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Thursday, 6 December, 2001, 20:51 GMT
Anti-terror defeats for government
Police in foreground, with World Trade Center wreckage behind
The government has suffered a series of defeats in the House of Lords over its proposed anti-terrorism legislation.

In the latest pair of defeats, peers voted for amendments changing key aspects of the government's controversial proposal to detain terrorist suspects without trial.

Again the Lords has found a commonsense way forward - balancing the need for anti-terrorist powers with respect for civil liberties

Lord Strathclyde
Tory Lords leader
In five earlier votes on Thursday peers backed moves to restrict police powers, involving the disclosure of personal financial information, to the pursuit of terrorists and defence of national security rather than criminal activity as wanted by the government.

The defeats mean a parliamentary clash looms next week when the bill goes to the Commons - where the government intends to try and overturn the defeats - and then returns to the Lords.

Ministers hoped to see the proposals, which are the UK's legislative response to the 11 September attacks, on the statute book by Christmas but that target is now at risk.

A spokesman for Home Secretary David Blunkett said after the defeats: "We feel that the unelected Tory peers are disembowelling vital parts of the bill and completely undermining our fight against terrorism."

He said the distinction peers tried to make between terrorism and crime was "false".

Government warned

But Liberal Democrat home affairs spokesman Simon Hughes told BBC News Online "The House of Lords votes are clear and persuasive majorities from many quarters of the House which the government will ignore at its peril.

"We said we could deliver majorities to defeat the government on several key areas of this bill, we also said that we could take on and reduce the risk of terrorism without losing key civil liberties if the government accepted a bill reduced of its unacceptable elements."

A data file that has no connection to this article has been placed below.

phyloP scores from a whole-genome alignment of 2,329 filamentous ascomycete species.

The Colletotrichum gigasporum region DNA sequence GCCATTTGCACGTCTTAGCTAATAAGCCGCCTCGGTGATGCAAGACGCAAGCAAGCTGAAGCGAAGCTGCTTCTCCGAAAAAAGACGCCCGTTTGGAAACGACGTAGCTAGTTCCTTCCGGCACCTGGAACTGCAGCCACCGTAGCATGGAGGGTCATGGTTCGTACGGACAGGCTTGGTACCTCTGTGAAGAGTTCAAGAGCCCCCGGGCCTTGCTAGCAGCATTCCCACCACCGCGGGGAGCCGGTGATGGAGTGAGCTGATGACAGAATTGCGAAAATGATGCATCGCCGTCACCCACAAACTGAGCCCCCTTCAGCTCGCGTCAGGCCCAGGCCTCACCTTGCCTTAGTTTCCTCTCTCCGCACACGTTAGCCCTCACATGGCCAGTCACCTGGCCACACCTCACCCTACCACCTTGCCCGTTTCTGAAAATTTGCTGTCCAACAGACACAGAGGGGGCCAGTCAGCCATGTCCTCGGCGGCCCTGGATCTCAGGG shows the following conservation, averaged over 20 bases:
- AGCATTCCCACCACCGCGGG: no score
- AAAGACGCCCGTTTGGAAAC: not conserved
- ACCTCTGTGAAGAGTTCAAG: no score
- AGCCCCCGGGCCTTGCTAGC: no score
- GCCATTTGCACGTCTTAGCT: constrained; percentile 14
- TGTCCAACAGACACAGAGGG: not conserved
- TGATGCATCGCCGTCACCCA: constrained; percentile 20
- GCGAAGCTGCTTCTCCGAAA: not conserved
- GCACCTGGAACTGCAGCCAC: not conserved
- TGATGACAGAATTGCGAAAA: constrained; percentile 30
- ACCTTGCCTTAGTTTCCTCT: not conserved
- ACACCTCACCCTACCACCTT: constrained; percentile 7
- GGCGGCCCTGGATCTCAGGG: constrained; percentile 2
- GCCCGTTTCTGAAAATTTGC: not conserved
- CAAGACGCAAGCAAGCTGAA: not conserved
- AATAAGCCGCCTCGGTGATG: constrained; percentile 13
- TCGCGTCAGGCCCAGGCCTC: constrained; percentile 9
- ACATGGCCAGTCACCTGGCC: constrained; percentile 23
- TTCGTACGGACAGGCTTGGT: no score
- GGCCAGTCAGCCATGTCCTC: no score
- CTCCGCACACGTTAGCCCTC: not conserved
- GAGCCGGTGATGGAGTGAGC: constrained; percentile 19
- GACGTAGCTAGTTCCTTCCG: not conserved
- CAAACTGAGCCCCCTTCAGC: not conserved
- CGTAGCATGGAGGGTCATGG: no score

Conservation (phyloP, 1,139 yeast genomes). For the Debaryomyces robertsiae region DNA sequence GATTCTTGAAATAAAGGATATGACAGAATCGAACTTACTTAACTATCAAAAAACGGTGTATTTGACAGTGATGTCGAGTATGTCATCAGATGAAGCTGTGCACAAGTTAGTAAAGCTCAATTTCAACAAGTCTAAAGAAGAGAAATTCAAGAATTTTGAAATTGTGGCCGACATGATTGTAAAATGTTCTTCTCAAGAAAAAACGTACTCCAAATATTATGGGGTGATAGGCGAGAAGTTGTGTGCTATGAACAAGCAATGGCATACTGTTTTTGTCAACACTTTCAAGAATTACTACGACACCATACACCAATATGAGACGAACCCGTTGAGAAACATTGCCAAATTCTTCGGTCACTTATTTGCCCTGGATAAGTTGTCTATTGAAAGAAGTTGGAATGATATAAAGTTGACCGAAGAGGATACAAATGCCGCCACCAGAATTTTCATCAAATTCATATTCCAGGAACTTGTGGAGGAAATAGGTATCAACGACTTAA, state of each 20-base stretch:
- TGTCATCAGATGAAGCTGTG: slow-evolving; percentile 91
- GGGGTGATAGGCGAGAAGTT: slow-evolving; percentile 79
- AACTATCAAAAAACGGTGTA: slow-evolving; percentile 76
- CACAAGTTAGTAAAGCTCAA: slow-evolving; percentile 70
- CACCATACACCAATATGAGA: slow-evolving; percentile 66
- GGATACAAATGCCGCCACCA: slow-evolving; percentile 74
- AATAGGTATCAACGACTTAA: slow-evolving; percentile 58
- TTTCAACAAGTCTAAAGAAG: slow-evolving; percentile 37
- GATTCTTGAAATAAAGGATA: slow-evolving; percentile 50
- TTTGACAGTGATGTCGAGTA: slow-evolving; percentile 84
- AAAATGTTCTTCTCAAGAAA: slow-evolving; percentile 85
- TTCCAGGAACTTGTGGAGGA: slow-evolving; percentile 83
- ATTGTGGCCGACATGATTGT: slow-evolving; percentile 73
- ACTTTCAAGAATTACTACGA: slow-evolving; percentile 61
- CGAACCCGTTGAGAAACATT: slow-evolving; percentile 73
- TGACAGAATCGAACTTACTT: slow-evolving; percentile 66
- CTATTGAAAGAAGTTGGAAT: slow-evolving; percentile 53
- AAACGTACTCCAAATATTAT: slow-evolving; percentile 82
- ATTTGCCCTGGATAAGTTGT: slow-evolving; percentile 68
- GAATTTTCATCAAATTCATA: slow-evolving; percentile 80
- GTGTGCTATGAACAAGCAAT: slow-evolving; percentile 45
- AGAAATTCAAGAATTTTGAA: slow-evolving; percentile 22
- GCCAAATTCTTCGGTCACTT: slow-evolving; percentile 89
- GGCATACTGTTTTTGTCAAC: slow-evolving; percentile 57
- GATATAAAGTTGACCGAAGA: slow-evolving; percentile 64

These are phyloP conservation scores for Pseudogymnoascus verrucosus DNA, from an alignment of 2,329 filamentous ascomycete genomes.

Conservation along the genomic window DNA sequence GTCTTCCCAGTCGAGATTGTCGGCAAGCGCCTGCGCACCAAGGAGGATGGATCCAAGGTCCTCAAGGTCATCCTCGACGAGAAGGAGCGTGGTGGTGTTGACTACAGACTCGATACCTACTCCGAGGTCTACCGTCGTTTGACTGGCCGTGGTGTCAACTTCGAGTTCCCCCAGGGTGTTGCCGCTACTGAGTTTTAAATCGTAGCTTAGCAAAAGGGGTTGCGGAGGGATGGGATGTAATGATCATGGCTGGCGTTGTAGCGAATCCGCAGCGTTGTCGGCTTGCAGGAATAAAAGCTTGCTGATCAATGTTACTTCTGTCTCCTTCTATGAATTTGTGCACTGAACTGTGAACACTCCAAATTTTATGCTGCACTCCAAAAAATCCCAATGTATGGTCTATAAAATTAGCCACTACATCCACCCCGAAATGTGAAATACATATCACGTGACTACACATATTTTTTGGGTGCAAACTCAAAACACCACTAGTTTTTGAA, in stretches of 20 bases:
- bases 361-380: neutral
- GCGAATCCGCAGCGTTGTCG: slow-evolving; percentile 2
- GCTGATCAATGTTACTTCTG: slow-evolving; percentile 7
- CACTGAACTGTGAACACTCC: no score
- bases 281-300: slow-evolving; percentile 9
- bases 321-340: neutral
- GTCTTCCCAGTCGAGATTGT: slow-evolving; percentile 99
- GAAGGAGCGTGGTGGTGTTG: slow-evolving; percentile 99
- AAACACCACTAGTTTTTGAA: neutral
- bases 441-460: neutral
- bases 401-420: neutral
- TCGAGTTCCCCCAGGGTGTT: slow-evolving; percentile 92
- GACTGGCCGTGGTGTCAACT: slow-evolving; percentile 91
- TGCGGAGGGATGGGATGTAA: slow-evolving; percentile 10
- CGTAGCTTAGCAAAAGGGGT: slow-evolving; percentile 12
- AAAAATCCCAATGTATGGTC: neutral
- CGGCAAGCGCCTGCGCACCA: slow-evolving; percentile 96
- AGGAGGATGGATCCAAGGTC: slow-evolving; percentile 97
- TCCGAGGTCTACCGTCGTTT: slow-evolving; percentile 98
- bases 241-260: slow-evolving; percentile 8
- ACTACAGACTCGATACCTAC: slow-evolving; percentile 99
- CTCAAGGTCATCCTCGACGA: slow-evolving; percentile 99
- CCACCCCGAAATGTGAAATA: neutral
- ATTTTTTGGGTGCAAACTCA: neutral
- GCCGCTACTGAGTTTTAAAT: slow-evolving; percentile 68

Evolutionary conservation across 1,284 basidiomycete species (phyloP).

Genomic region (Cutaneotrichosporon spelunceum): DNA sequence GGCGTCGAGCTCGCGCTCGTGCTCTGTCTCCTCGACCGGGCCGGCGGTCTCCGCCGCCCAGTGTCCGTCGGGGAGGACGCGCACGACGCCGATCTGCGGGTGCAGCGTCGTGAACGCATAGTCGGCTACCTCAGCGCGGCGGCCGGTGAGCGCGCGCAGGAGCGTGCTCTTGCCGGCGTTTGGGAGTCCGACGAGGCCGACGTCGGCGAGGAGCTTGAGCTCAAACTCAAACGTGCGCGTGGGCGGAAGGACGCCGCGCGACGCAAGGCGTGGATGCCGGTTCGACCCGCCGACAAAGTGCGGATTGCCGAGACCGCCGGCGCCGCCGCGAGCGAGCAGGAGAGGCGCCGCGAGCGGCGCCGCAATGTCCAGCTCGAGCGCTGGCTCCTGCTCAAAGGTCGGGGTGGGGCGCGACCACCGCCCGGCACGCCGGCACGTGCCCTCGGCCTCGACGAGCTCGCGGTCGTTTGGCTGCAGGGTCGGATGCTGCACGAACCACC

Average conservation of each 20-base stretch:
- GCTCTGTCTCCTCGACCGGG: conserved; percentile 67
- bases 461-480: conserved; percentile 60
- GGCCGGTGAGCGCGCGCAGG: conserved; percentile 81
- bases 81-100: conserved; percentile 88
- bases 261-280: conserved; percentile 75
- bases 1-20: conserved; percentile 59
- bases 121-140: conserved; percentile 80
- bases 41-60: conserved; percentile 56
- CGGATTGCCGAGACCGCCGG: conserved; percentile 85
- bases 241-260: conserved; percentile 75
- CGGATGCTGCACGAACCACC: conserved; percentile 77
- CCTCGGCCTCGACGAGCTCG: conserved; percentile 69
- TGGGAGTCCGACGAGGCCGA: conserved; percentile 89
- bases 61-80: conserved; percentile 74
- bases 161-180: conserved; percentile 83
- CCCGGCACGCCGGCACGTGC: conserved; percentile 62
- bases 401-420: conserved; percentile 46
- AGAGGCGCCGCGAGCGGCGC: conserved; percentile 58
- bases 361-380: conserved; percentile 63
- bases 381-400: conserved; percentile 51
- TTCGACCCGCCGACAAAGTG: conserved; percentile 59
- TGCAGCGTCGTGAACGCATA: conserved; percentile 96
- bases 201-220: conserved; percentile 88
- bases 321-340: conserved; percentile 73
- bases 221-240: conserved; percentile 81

He warned the government would "have its backs against the wall" if it only introduced "fig leaf concessions" next week.

The idea that those who are 'just criminals' are not connected to terrorism is a misnomer

Lord Rooker
Tory and Liberal Democrat peers joined forces to argue that measures to force authorities such as Customs and Excise or the Inland Revenue to reveal personal information to police were cast far too widely - and could be used by the police in minor criminal cases.

Home Office Minister Lord Rooker, who is steering the bill through the Lords, warned them their proposed changes "taken together, as a group if passed will wreck the bill".

He said it was not always obvious when a piece of information related to terrorist activity, and pointed out that terrorists were often involved in criminal activities such as drug, cigarette and people smuggling.

Terrorists 'underestimated'

The law as drafted by the government would help the authorities detect that kind of activity, he said.

"The idea that those who are 'just criminals' are not connected to terrorism is a misnomer. Therefore we need facilities to look at all the pieces of the jigsaw."

But Conservative peers' leader Lord Strathclyde insisted: "Contrary to the impression given by the government, these amendments do not affect any of the central purposes of the bill.

"They leave the government with exceptional new powers to fight terrorism, which everyone wants."

Key objections

However, they would deny the state the right, which many feared, to commandeer private and personal information on the merest suspicion of a criminal offence unrelated to terrorism, he said.

Lib Dem Lord Phillips of Sudbury said their proposed raft of changes to the bill "goes to the core of our objections" to it.

He warned of widespread fears that the extension of existing powers over disclosure of information to police and other security agencies by public bodies "is not confined to protection of national security".

Both main opposition parties say they do not want the bill as a whole to fail but they do want changes to key parts.

The BBC's John Pienaar
"The legislation looks like being batted back and forth"
The BBC's Sarah Nelson
"Ministers must have guessed it was going to be bad"

Key stories


War view



See also:

06 Dec 01 | UK Politics
Peers and MPs battle over terror bill
29 Nov 01 | UK Politics
Anti-terror plans suffer first defeat
06 Dec 01 | UK Politics
Minister backs EU-wide warrant
29 Nov 01 | UK Politics
Head-to-head: Anti-terror Laws
26 Nov 01 | UK Politics
Religious hatred law survives
22 Nov 01 | UK Politics
Labour MPs rebel on terror bill
13 Nov 01 | UK Politics
Terror laws at-a-glance
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